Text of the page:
The Week That Was

February 3, 2012 § Leave a comment

The transfer window, eh? Not with a bang, nor even a whimper, but a gentle click of mutual skintness and prudence. Premier League clubs being sensible? Lunacy.

Anyway, the tragedy in Port Said overshadowed everything else this week. Initial reports that this was ‘just’ a straightforward, if unusually large, slice of football violence have been generally placed aside — see this piece on Whispers From A Seeker — and a more complex story of political vengeance is beginning to come out. The New York Times’ Lede Blog collated the emerging story in video clips, articles, and tweets, while the excellent (and oh-so-aptly named) The Turbulent World Of Middle East Soccer wrote this on the political background of Egypt’s ultras. A writer at Soccer Politics blames Egypt’s current ruling body, the Supreme Council of the Armed Forces, and Moacir P. de Sa Pereira’s piece on the parallels between ultras and Anonymous/Occupy is also interesting. Finally, here’s the peerless Dave Zirin from last year, on the role the ultras played in the revolution.

Some other stuff? Who Ate All The Goals wrote this on the problems with the media getting things wrong. (Includes ‘The Magdal Busuv Affair’, which is always a fun story to revisit.)

Ruud Gullit Sitting On A Shed, which I only discovered this week, not only has a magnificent name but wrote this, last year, about an episode of 6-0-6 from November 1992. Best read in the company of the Guardian’s preview of the 1992/93 season (or, the First Season of the Premier League, or The Day The Football Died).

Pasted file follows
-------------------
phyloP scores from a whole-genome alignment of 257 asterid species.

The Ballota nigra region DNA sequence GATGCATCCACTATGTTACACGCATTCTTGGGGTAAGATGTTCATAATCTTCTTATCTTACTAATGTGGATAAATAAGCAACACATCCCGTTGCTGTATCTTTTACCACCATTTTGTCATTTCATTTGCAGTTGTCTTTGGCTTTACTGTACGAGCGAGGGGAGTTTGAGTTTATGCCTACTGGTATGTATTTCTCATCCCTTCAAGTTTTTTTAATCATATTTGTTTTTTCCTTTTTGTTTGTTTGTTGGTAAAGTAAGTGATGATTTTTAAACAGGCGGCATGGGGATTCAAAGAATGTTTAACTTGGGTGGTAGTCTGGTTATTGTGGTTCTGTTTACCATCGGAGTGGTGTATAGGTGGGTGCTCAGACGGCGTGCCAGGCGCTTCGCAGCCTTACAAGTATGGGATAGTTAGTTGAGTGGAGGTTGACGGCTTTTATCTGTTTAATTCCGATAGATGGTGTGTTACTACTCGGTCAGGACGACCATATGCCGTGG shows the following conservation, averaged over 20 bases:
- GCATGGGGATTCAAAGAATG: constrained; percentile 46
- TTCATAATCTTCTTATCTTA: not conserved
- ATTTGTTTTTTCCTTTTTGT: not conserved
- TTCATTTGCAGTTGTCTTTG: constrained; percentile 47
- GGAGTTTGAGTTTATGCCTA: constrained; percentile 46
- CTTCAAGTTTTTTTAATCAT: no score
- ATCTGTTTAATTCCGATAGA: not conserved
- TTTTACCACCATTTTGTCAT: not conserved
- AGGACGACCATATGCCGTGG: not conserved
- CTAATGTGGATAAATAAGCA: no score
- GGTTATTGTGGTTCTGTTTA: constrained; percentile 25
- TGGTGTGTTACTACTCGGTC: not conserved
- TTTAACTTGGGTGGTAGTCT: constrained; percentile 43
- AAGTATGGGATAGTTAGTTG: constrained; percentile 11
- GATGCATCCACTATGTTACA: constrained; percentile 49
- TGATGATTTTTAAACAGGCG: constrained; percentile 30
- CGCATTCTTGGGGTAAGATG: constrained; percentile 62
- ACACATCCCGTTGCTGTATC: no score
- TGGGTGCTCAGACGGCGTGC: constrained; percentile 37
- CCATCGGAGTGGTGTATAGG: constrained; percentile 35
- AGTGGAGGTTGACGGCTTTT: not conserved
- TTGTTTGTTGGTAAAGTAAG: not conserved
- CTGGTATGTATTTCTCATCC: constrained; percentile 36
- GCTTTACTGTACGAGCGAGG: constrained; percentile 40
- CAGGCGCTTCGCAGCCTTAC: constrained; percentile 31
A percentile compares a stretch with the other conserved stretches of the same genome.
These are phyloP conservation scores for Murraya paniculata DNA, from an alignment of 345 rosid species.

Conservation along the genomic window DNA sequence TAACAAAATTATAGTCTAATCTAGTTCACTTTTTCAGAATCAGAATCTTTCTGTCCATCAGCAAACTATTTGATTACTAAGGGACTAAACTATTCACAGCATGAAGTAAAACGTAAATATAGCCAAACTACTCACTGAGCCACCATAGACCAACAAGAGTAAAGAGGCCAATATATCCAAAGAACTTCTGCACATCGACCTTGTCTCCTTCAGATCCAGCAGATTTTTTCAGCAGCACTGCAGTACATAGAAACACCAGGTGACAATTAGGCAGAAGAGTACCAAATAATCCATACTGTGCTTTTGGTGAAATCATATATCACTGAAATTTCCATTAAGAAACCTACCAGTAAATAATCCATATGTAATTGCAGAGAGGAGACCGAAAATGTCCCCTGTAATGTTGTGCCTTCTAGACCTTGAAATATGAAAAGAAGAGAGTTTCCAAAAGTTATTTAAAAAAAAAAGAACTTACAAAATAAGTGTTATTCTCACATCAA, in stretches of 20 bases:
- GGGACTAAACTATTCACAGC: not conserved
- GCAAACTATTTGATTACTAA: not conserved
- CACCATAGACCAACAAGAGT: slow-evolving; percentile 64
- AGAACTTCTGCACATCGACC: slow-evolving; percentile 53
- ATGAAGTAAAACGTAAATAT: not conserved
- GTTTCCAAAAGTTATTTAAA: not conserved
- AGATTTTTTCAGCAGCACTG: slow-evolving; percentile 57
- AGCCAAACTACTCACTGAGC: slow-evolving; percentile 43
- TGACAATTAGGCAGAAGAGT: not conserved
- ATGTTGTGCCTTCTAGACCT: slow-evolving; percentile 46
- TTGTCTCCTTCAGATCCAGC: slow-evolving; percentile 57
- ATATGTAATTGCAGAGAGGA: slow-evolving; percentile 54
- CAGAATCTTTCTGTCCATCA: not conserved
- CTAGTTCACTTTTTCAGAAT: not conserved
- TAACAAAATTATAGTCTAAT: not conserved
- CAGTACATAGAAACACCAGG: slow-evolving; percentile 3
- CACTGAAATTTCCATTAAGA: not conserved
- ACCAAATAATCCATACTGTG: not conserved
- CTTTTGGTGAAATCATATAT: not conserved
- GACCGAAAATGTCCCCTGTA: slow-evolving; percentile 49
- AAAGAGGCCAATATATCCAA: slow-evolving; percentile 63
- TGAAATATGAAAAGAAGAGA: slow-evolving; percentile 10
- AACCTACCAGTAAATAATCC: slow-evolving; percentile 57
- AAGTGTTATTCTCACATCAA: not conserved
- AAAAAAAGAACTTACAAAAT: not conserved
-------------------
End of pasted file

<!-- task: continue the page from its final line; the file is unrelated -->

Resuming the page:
Over on SB Nation, Calum Mechie did some words on the magic of the FA Cup. He found some! Hero.

And on Cartilage Free Captain, Kevin McCauley, with some help from a dead bloke who wore a sheet like it was actual clothing, learned to love the transfer window.

Good corporate man that I am, here’s some stuff from the FCF. Ethan Dean-Richards explains Jack Wilshere’s mysterious injuries, and a revisit of the Goal of the Season line-up for 1983/84. Includes that Glenn Hoddle goal against Watford, which you can never watch too many times.

Finally, I’m going to start putting the things that I write at the bottom of these, because I was asked to by a couple of people too lazy to use Google and too self-respecting to use Twitter. So, for the FCF: What are footballs really made of?

Here’s Ivan Zamorano singing the Chilean national anthem. Have a good weekend.


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